Earlier today, I thought I'd amuse myself by liveblogging the series premiere of Tyler Perry's House of Payne, if only to get even with the sitcom for its incessant advertising campaign that nearly ruined the NBA Eastern Conference Finals (thank god, then, for LeBron James and Boobie Gibson). So I settled in with a Racer 5 IPA, no food (after eating approximately nothing all day) and commenced noting the agony, figuring that it would be a fun introduction to my new "For No Good Reason" column (which you're going to love!!!).
I hadn't counted on Perry so abjectly living down to his reputation.
This motherfucker is a menace. If Creflo Dollar and T.D. Jakes had a butt-baby, it would look and act and pander like Tyler Perry. If he were merely an entertainer taking advantage of his counterfeit celebrity to foist low-grade product on his audience, I'd dismiss him as Master P without... whatever it was Master P brought to the table (i.e. "Uhh", Lil' Romeo and Ricky Williams's incentive-laden contract with the New Orleans Saints). Perry is a cottage industry of awful; he's mistaken his boundless talent for self-promotion as evidence that he's the faith-based answer to Martin Lawrence. And so he courts vulgarity (without ever straying into full-on scatological or sexual humor), while being sure to browbeat his followers into attending church regularly lest Madea wreak havoc with a shotgun or a chainsaw should they choose to sleep in on the lord's day.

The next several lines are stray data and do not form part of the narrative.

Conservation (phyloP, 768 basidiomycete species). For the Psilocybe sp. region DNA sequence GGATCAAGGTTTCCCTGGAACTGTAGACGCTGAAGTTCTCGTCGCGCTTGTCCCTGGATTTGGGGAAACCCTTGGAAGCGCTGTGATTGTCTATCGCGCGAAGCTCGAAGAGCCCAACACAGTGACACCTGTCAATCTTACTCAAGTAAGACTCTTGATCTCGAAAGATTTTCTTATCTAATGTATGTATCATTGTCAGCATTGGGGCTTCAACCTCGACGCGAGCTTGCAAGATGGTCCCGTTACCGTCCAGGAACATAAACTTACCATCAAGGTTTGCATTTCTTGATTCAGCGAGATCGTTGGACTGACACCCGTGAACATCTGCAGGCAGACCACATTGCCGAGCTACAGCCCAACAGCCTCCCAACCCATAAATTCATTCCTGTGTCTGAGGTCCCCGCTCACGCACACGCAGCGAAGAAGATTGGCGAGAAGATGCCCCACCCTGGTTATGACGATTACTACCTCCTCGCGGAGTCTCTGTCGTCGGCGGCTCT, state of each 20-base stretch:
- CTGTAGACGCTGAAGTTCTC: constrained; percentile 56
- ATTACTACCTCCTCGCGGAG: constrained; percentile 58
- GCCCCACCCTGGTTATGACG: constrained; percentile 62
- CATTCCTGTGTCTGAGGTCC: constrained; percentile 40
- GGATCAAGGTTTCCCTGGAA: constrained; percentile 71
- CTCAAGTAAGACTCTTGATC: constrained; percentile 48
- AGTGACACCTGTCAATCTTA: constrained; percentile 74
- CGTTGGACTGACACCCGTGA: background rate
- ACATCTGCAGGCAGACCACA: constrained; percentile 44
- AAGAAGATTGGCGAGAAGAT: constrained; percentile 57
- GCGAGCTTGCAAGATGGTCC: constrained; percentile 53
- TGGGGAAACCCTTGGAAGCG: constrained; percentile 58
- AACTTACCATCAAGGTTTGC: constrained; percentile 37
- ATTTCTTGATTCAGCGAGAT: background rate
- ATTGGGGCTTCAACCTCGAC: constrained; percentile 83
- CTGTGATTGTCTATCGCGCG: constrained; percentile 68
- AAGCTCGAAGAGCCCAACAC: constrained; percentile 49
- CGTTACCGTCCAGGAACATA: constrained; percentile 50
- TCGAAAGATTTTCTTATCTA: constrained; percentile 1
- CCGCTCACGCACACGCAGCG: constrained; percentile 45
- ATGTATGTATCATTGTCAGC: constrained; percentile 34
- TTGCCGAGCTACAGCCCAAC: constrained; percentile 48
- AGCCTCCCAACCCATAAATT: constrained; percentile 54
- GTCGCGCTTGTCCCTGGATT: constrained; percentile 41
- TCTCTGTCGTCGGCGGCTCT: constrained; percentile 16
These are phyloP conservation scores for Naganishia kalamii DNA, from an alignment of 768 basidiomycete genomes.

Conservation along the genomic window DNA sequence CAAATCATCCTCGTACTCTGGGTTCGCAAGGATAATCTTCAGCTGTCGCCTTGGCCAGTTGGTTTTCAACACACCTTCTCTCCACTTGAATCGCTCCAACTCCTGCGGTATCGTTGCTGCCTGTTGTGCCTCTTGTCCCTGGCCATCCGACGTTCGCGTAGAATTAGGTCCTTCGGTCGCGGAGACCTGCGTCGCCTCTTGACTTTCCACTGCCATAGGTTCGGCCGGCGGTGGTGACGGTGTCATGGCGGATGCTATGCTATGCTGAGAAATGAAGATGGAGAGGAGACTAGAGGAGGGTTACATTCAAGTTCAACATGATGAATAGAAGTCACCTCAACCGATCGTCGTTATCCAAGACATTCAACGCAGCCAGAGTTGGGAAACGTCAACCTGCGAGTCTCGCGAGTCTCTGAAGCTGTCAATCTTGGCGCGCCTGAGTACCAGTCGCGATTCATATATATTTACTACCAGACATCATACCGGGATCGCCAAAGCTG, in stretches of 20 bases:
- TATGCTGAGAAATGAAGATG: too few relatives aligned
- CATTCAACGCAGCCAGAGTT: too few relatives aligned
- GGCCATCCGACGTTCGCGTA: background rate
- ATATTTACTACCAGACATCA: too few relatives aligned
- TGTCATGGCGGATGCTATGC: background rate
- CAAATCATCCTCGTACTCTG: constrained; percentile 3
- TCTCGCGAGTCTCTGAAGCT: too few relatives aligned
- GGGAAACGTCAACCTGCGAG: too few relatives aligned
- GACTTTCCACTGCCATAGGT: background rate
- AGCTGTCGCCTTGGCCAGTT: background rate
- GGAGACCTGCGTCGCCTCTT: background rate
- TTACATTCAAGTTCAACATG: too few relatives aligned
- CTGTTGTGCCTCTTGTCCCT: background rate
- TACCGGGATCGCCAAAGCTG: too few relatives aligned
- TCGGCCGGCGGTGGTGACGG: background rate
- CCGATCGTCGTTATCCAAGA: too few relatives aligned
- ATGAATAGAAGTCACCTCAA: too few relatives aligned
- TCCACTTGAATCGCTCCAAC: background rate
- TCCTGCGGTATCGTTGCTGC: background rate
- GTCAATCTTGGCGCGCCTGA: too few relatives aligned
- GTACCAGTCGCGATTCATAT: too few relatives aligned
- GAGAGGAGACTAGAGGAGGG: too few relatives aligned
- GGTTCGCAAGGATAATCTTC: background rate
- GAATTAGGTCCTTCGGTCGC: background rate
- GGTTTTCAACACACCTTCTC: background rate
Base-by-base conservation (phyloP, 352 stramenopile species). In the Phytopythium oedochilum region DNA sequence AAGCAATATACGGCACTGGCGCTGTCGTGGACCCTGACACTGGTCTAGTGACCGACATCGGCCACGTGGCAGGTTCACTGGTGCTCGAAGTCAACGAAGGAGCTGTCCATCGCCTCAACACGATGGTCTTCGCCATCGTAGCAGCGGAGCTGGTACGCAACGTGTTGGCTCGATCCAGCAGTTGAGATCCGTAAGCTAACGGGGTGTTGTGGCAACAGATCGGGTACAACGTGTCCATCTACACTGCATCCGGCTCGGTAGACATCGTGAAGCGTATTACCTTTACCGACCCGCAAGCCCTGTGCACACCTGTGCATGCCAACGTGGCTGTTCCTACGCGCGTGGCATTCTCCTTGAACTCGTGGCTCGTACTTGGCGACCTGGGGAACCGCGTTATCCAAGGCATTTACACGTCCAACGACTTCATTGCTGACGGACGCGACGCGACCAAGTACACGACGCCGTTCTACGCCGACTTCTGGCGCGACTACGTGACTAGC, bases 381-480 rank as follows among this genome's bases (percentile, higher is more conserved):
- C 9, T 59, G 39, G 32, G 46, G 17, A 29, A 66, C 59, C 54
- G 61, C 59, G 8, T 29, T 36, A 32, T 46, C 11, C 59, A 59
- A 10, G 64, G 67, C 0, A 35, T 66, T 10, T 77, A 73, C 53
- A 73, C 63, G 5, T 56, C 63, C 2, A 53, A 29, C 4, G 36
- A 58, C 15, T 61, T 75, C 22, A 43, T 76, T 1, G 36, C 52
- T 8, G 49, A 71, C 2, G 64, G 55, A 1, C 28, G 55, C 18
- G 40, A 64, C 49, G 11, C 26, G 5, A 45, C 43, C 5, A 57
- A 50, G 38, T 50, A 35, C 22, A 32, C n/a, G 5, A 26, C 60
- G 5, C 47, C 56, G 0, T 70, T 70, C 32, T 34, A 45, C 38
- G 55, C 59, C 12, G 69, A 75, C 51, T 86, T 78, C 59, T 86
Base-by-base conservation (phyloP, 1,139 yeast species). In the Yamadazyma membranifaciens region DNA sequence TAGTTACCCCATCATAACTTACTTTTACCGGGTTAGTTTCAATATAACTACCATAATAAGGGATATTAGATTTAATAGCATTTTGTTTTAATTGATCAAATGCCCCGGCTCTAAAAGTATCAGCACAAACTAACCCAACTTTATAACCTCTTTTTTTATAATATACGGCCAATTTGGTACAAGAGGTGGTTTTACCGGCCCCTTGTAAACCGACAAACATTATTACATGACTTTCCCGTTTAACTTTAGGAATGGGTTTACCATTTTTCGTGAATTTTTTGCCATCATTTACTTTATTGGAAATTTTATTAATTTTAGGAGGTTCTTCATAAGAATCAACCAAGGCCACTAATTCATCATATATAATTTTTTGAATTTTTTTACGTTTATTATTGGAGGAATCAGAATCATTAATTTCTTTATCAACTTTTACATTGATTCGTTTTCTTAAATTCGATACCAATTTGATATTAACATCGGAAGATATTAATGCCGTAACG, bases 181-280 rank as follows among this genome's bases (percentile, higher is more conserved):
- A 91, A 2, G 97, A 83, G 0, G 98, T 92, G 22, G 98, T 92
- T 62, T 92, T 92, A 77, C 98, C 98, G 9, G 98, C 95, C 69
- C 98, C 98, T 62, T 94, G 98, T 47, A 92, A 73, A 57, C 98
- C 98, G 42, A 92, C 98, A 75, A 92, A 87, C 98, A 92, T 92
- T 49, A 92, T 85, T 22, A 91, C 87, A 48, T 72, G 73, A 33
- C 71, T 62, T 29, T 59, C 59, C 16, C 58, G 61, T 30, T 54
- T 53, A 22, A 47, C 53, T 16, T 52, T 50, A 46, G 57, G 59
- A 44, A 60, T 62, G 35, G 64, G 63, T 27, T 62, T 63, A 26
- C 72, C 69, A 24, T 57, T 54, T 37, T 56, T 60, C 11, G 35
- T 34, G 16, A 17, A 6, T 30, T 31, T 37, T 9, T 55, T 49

I was raised Presbyterian and still find great comfort in the teachings of Christ even though, spiritually, I'm kind of all over the map. I also think American filmmakers are often at their best when examining our nation's adversarial relationship with religion (e.g. Robert Duvall's The Apostle). But there is nothing more objectionable to me than a charlatan like Perry playing pious and, somehow, captivating a huge audience. He's also got a weird obsession with corporal punishment that, if properly explored, might yet yield a classic of physical excoriation worthy of Michael Armstrong's Mark of the Devil (and, oh, what I wouldn't give to see Madea's tongue ripped out at the root). And he's a cross-dresser. Just sayin'.
Without belaboring this dime store psychological evaluation, I'm convinced Tyler Perry is one supremely fucked up individual. If that were the extent of it, I'd actually respect him (it ain't everyone who makes money off their mental instability). But this bastard's committed the crime of not only being unfunny, but being rich enough to ensure his unfunniness will be broadcast to a prone audience for 100 half-hour episodes (should TBS honor the full agreement they struck with Perry)! Suddenly, those unceasing Too Close for Comfort reruns from the 1980s are looking pretty goddamn good; Ted Knight might've been slumming, but at least he wasn't bullying me into attending church.
Oh, right, there was a point to this rant. After suffering his first box office disappointment with Daddy's Little Girls (which grossed only $1 million above the opening of Madea's Family Reunion), Perry is retreating to what works. And Lionsgate (which has brilliantly exploited Perry's connection to his God-fearing followers) surely couldn't be any happier. Meet the Browns, the story of a single mother who gets her sinnin' ass married, will bring back Madea while showcasing the writer-director-proselytizer's tone-deaf gag writing. It will be Perry's fifth release through the studio after this November's Why Did I Get Married?
Meanwhile, Charles Burnett is struggling to finance his next feature.